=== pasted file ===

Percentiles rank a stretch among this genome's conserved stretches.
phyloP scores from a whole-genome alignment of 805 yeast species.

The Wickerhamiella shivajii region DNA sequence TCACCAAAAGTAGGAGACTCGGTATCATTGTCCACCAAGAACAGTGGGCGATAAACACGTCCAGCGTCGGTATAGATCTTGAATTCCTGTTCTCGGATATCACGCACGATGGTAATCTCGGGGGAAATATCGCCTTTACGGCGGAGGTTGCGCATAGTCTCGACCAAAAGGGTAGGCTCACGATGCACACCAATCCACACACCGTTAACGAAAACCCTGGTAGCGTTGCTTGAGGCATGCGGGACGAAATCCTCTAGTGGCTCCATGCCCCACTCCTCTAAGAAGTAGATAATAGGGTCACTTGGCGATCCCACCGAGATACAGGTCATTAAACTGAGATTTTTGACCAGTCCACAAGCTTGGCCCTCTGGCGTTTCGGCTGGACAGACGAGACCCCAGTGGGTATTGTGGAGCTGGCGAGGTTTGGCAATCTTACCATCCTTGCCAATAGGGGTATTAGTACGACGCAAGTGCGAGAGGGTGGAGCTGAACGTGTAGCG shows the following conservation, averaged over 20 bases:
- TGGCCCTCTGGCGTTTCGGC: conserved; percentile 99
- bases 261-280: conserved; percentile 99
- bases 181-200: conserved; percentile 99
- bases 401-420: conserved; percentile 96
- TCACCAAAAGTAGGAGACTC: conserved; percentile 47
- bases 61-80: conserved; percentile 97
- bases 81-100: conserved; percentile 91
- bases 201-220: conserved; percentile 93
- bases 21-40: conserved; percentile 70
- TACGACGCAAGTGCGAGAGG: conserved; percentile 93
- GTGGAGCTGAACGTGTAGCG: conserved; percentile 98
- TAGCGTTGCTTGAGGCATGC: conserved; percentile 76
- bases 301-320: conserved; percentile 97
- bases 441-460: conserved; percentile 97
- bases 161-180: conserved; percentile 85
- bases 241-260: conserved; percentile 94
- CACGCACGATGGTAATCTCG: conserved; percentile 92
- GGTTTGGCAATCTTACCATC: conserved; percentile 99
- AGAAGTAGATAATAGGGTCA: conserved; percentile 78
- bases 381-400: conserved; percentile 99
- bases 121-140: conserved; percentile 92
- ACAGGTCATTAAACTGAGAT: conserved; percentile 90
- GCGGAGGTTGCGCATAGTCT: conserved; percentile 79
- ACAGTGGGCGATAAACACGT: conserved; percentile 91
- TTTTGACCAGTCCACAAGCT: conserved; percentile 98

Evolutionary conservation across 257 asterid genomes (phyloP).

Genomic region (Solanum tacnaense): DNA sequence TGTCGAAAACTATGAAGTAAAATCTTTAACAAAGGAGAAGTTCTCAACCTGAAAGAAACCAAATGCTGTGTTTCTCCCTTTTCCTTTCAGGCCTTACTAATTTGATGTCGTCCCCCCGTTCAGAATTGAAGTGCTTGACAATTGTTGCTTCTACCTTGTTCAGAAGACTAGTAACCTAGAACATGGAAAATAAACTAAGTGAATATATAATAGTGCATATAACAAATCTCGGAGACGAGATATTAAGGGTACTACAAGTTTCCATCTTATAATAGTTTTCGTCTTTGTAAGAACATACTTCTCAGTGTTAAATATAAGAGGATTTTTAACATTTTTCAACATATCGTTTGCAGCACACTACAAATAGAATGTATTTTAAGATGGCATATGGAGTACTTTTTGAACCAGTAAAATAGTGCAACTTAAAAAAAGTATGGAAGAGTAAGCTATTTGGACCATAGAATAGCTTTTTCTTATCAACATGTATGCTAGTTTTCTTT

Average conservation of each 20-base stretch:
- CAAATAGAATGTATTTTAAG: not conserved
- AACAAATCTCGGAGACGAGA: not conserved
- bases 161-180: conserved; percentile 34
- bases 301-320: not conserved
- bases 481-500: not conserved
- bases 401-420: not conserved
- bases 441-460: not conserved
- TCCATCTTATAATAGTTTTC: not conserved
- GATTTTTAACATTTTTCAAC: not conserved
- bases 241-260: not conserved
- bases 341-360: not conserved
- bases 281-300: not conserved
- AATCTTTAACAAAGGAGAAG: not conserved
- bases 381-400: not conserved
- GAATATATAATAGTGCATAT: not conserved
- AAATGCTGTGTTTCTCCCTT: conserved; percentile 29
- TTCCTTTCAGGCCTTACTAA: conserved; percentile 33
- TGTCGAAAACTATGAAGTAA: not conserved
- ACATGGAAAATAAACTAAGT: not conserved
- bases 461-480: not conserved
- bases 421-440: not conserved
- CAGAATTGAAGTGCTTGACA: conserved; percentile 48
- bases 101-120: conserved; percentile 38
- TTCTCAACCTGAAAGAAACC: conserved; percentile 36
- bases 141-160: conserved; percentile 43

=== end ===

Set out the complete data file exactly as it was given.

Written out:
Percentiles rank a stretch among this genome's conserved stretches.
phyloP scores from a whole-genome alignment of 805 yeast species.

The Wickerhamiella shivajii region DNA sequence TCACCAAAAGTAGGAGACTCGGTATCATTGTCCACCAAGAACAGTGGGCGATAAACACGTCCAGCGTCGGTATAGATCTTGAATTCCTGTTCTCGGATATCACGCACGATGGTAATCTCGGGGGAAATATCGCCTTTACGGCGGAGGTTGCGCATAGTCTCGACCAAAAGGGTAGGCTCACGATGCACACCAATCCACACACCGTTAACGAAAACCCTGGTAGCGTTGCTTGAGGCATGCGGGACGAAATCCTCTAGTGGCTCCATGCCCCACTCCTCTAAGAAGTAGATAATAGGGTCACTTGGCGATCCCACCGAGATACAGGTCATTAAACTGAGATTTTTGACCAGTCCACAAGCTTGGCCCTCTGGCGTTTCGGCTGGACAGACGAGACCCCAGTGGGTATTGTGGAGCTGGCGAGGTTTGGCAATCTTACCATCCTTGCCAATAGGGGTATTAGTACGACGCAAGTGCGAGAGGGTGGAGCTGAACGTGTAGCG shows the following conservation, averaged over 20 bases:
- TGGCCCTCTGGCGTTTCGGC: conserved; percentile 99
- bases 261-280: conserved; percentile 99
- bases 181-200: conserved; percentile 99
- bases 401-420: conserved; percentile 96
- TCACCAAAAGTAGGAGACTC: conserved; percentile 47
- bases 61-80: conserved; percentile 97
- bases 81-100: conserved; percentile 91
- bases 201-220: conserved; percentile 93
- bases 21-40: conserved; percentile 70
- TACGACGCAAGTGCGAGAGG: conserved; percentile 93
- GTGGAGCTGAACGTGTAGCG: conserved; percentile 98
- TAGCGTTGCTTGAGGCATGC: conserved; percentile 76
- bases 301-320: conserved; percentile 97
- bases 441-460: conserved; percentile 97
- bases 161-180: conserved; percentile 85
- bases 241-260: conserved; percentile 94
- CACGCACGATGGTAATCTCG: conserved; percentile 92
- GGTTTGGCAATCTTACCATC: conserved; percentile 99
- AGAAGTAGATAATAGGGTCA: conserved; percentile 78
- bases 381-400: conserved; percentile 99
- bases 121-140: conserved; percentile 92
- ACAGGTCATTAAACTGAGAT: conserved; percentile 90
- GCGGAGGTTGCGCATAGTCT: conserved; percentile 79
- ACAGTGGGCGATAAACACGT: conserved; percentile 91
- TTTTGACCAGTCCACAAGCT: conserved; percentile 98

Evolutionary conservation across 257 asterid genomes (phyloP).

Genomic region (Solanum tacnaense): DNA sequence TGTCGAAAACTATGAAGTAAAATCTTTAACAAAGGAGAAGTTCTCAACCTGAAAGAAACCAAATGCTGTGTTTCTCCCTTTTCCTTTCAGGCCTTACTAATTTGATGTCGTCCCCCCGTTCAGAATTGAAGTGCTTGACAATTGTTGCTTCTACCTTGTTCAGAAGACTAGTAACCTAGAACATGGAAAATAAACTAAGTGAATATATAATAGTGCATATAACAAATCTCGGAGACGAGATATTAAGGGTACTACAAGTTTCCATCTTATAATAGTTTTCGTCTTTGTAAGAACATACTTCTCAGTGTTAAATATAAGAGGATTTTTAACATTTTTCAACATATCGTTTGCAGCACACTACAAATAGAATGTATTTTAAGATGGCATATGGAGTACTTTTTGAACCAGTAAAATAGTGCAACTTAAAAAAAGTATGGAAGAGTAAGCTATTTGGACCATAGAATAGCTTTTTCTTATCAACATGTATGCTAGTTTTCTTT

Average conservation of each 20-base stretch:
- CAAATAGAATGTATTTTAAG: not conserved
- AACAAATCTCGGAGACGAGA: not conserved
- bases 161-180: conserved; percentile 34
- bases 301-320: not conserved
- bases 481-500: not conserved
- bases 401-420: not conserved
- bases 441-460: not conserved
- TCCATCTTATAATAGTTTTC: not conserved
- GATTTTTAACATTTTTCAAC: not conserved
- bases 241-260: not conserved
- bases 341-360: not conserved
- bases 281-300: not conserved
- AATCTTTAACAAAGGAGAAG: not conserved
- bases 381-400: not conserved
- GAATATATAATAGTGCATAT: not conserved
- AAATGCTGTGTTTCTCCCTT: conserved; percentile 29
- TTCCTTTCAGGCCTTACTAA: conserved; percentile 33
- TGTCGAAAACTATGAAGTAA: not conserved
- ACATGGAAAATAAACTAAGT: not conserved
- bases 461-480: not conserved
- bases 421-440: not conserved
- CAGAATTGAAGTGCTTGACA: conserved; percentile 48
- bases 101-120: conserved; percentile 38
- TTCTCAACCTGAAAGAAACC: conserved; percentile 36
- bases 141-160: conserved; percentile 43